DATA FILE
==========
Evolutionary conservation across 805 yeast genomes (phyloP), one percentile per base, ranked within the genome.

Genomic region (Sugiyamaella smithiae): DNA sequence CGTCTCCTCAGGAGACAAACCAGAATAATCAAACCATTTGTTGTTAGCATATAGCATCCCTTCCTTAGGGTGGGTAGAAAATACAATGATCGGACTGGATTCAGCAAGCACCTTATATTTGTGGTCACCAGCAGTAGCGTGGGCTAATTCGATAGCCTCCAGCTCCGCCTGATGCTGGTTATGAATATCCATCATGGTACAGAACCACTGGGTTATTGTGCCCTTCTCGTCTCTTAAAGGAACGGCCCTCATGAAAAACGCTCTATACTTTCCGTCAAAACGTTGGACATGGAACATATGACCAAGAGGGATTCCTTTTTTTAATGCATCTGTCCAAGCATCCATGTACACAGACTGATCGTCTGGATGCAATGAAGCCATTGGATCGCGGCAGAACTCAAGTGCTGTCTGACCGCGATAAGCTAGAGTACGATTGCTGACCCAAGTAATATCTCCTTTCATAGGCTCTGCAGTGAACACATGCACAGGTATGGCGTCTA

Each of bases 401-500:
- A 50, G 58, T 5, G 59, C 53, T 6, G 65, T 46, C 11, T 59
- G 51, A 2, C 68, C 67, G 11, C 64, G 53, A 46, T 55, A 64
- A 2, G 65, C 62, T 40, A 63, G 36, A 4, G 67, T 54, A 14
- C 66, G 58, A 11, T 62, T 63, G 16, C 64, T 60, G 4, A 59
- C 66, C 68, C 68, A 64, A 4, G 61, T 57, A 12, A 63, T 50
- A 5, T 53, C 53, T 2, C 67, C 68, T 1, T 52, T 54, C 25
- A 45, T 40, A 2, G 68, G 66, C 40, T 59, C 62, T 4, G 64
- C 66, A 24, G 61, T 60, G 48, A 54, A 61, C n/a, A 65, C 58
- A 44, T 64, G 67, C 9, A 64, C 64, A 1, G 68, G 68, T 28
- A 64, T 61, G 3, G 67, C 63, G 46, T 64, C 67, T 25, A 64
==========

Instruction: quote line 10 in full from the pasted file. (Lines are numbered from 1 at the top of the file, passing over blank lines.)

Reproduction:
- A 45, T 40, A 2, G 68, G 66, C 40, T 59, C 62, T 4, G 64